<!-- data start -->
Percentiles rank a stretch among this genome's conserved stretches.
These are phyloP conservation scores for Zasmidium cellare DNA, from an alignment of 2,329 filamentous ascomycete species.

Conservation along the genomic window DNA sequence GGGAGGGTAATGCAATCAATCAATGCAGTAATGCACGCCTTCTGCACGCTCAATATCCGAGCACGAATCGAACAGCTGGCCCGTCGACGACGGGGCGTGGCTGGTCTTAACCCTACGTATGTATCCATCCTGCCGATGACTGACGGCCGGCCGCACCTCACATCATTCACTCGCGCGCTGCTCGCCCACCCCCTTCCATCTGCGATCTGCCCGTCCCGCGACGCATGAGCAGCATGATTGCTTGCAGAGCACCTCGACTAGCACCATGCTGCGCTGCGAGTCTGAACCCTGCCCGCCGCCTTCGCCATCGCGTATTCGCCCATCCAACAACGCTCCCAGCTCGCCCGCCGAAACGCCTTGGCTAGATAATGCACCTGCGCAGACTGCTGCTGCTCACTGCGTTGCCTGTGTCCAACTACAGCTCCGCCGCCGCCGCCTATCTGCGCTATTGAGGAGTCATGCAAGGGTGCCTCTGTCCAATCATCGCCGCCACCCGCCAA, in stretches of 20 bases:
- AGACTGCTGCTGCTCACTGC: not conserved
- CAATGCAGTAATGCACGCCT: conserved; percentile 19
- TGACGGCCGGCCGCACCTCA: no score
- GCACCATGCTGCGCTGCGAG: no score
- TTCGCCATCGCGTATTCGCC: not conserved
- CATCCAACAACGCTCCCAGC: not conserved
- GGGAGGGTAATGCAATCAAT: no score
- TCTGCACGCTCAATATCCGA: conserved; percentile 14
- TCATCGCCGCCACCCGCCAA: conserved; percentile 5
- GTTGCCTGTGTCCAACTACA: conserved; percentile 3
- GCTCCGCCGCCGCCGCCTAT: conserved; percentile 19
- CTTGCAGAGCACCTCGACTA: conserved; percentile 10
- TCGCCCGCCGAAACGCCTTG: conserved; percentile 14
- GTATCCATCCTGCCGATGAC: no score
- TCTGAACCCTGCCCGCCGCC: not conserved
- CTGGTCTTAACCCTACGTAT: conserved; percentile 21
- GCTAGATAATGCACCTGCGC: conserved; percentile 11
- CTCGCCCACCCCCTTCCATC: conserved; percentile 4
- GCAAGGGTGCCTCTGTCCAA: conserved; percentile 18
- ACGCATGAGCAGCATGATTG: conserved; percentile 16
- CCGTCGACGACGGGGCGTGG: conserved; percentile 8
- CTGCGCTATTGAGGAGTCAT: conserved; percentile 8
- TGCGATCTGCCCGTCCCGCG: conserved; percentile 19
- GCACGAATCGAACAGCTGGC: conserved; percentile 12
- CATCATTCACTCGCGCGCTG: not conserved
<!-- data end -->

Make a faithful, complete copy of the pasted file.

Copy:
Percentiles rank a stretch among this genome's conserved stretches.
These are phyloP conservation scores for Zasmidium cellare DNA, from an alignment of 2,329 filamentous ascomycete species.

Conservation along the genomic window DNA sequence GGGAGGGTAATGCAATCAATCAATGCAGTAATGCACGCCTTCTGCACGCTCAATATCCGAGCACGAATCGAACAGCTGGCCCGTCGACGACGGGGCGTGGCTGGTCTTAACCCTACGTATGTATCCATCCTGCCGATGACTGACGGCCGGCCGCACCTCACATCATTCACTCGCGCGCTGCTCGCCCACCCCCTTCCATCTGCGATCTGCCCGTCCCGCGACGCATGAGCAGCATGATTGCTTGCAGAGCACCTCGACTAGCACCATGCTGCGCTGCGAGTCTGAACCCTGCCCGCCGCCTTCGCCATCGCGTATTCGCCCATCCAACAACGCTCCCAGCTCGCCCGCCGAAACGCCTTGGCTAGATAATGCACCTGCGCAGACTGCTGCTGCTCACTGCGTTGCCTGTGTCCAACTACAGCTCCGCCGCCGCCGCCTATCTGCGCTATTGAGGAGTCATGCAAGGGTGCCTCTGTCCAATCATCGCCGCCACCCGCCAA, in stretches of 20 bases:
- AGACTGCTGCTGCTCACTGC: not conserved
- CAATGCAGTAATGCACGCCT: conserved; percentile 19
- TGACGGCCGGCCGCACCTCA: no score
- GCACCATGCTGCGCTGCGAG: no score
- TTCGCCATCGCGTATTCGCC: not conserved
- CATCCAACAACGCTCCCAGC: not conserved
- GGGAGGGTAATGCAATCAAT: no score
- TCTGCACGCTCAATATCCGA: conserved; percentile 14
- TCATCGCCGCCACCCGCCAA: conserved; percentile 5
- GTTGCCTGTGTCCAACTACA: conserved; percentile 3
- GCTCCGCCGCCGCCGCCTAT: conserved; percentile 19
- CTTGCAGAGCACCTCGACTA: conserved; percentile 10
- TCGCCCGCCGAAACGCCTTG: conserved; percentile 14
- GTATCCATCCTGCCGATGAC: no score
- TCTGAACCCTGCCCGCCGCC: not conserved
- CTGGTCTTAACCCTACGTAT: conserved; percentile 21
- GCTAGATAATGCACCTGCGC: conserved; percentile 11
- CTCGCCCACCCCCTTCCATC: conserved; percentile 4
- GCAAGGGTGCCTCTGTCCAA: conserved; percentile 18
- ACGCATGAGCAGCATGATTG: conserved; percentile 16
- CCGTCGACGACGGGGCGTGG: conserved; percentile 8
- CTGCGCTATTGAGGAGTCAT: conserved; percentile 8
- TGCGATCTGCCCGTCCCGCG: conserved; percentile 19
- GCACGAATCGAACAGCTGGC: conserved; percentile 12
- CATCATTCACTCGCGCGCTG: not conserved